Tomorrow’s local elections could spell significant political change for South Africa, a country with an already turbulent political history.
The elections are seen as a watershed event for the current governing party, the African National Congress (ANC) which was been widely accused of corruption and failure to deliver on its promises.
Because local government is responsible for basic services within the community, the ANC’s national image of incompetence has become an integral factor in how marginal voters will swing as they consider who will actually improve their quality of life. Voters have to decide which parties will meet their promises – possibly having to abandon long-term allegiances in the process.
The media have reported widely on the fact that much money intended to alleviate problems and improve services has gone missing at the local government level. The allegations against the ANC are at least in part responsible for a steady decline in support since it swept to power in 1994, ending the apartheid era. The ANC challenges recent predictions that it may well lose control of large areas of the country, where it previously dominated, but indications are that many voters have lost faith in the party. The campaign has been hard fought and involved widespread violence; several candidates have lost their lives.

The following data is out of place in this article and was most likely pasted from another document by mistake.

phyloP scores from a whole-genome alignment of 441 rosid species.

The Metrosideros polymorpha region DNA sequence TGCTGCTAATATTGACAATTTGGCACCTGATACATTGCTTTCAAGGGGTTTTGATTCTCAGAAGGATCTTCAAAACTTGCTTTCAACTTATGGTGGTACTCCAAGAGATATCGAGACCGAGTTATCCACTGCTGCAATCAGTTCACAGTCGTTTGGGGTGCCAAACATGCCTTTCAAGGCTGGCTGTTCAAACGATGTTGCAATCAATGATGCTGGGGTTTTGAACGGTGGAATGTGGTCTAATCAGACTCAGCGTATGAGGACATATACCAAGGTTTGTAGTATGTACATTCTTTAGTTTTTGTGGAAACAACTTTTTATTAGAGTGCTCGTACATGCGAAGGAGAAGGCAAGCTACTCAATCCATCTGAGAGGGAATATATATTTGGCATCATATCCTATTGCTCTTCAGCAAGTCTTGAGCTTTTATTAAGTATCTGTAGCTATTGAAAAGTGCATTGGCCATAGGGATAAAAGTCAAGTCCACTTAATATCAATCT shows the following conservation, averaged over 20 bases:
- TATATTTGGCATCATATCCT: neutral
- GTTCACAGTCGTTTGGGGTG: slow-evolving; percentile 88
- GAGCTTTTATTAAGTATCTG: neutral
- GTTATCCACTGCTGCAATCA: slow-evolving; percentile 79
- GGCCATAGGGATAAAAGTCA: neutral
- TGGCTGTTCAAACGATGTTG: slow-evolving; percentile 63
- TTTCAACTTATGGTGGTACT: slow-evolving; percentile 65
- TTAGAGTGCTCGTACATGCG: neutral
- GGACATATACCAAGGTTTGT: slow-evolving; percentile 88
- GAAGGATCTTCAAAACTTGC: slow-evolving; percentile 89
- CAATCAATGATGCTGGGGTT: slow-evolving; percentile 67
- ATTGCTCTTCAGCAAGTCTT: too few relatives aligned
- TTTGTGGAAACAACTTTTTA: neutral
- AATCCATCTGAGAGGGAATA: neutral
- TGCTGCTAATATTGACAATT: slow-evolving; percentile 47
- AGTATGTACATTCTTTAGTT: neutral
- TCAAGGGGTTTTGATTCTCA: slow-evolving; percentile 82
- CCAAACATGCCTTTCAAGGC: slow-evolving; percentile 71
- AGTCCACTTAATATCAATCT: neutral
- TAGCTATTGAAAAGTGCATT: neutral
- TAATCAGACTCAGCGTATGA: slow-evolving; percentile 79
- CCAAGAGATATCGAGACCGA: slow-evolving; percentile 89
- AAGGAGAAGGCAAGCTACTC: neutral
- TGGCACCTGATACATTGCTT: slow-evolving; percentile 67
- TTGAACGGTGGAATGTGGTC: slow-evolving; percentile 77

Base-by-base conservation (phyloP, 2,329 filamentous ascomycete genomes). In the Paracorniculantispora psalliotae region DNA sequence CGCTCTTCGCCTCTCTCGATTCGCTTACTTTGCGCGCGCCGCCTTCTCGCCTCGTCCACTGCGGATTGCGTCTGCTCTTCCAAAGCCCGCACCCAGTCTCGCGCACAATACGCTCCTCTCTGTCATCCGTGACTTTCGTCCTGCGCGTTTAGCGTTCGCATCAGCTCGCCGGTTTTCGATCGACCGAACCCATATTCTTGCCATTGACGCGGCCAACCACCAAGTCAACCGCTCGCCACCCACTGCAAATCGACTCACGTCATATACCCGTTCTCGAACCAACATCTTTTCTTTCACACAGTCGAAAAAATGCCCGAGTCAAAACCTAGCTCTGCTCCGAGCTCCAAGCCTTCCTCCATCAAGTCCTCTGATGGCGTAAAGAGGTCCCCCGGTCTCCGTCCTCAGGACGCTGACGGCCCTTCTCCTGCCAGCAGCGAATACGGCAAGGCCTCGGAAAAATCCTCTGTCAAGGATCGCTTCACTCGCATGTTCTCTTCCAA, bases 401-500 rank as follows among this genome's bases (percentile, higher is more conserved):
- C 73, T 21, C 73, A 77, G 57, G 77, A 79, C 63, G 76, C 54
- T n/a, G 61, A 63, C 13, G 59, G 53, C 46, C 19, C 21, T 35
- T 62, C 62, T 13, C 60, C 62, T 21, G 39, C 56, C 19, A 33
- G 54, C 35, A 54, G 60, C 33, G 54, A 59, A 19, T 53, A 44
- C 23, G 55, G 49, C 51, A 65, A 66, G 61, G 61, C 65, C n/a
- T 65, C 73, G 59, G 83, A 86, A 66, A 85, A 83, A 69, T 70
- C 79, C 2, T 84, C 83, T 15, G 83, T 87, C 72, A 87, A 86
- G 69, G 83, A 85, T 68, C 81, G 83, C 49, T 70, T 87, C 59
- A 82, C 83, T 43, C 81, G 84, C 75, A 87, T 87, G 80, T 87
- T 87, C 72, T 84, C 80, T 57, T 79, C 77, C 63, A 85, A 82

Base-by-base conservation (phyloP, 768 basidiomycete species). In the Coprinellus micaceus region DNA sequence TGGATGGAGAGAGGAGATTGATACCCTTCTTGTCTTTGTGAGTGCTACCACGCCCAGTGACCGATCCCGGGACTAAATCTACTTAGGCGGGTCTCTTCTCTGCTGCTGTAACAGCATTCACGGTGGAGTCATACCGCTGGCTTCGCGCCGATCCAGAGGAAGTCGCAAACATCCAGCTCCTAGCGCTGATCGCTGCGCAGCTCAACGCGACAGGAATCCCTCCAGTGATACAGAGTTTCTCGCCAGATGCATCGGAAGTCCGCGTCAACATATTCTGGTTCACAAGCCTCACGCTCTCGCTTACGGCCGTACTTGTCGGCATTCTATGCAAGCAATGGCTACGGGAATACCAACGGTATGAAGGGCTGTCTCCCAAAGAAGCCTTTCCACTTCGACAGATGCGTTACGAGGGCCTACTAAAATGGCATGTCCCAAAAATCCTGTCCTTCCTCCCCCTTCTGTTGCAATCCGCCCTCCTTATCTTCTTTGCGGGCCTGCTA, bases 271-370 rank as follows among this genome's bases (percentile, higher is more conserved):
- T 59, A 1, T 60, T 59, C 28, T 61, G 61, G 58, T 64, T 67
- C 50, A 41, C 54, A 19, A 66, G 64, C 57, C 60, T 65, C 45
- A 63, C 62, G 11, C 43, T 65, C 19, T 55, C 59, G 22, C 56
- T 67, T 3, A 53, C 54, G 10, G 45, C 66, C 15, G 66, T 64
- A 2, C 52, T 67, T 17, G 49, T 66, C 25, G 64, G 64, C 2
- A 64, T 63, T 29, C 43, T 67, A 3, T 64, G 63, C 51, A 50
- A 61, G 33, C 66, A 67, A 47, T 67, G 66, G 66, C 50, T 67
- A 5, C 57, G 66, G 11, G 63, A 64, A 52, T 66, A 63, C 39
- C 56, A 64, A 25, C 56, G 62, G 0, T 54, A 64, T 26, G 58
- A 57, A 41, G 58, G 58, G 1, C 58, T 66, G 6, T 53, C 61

The main opposition party, the Democratic Alliance (DA), is not likely to win areas on its own, but it could form regional coalitions with the third largest party, Julius Malema’s Economic Freedom Fighters. The DA has argued that it is the rightful heir to former president Nelson Mandela’s legacy of a multiracial, equal South Africa, and that it, rather than the ANC, has been keeping that vision alive.
Despite all this, the ANC is still a very powerful entity and has been campaigning strongly for months. The loss of one of the major cities it has controlled for 22 years would be a massive blow. – Compiled from web sources by Ariana Norton
Photo of the South African flag from MosesGuy’s Twitter account.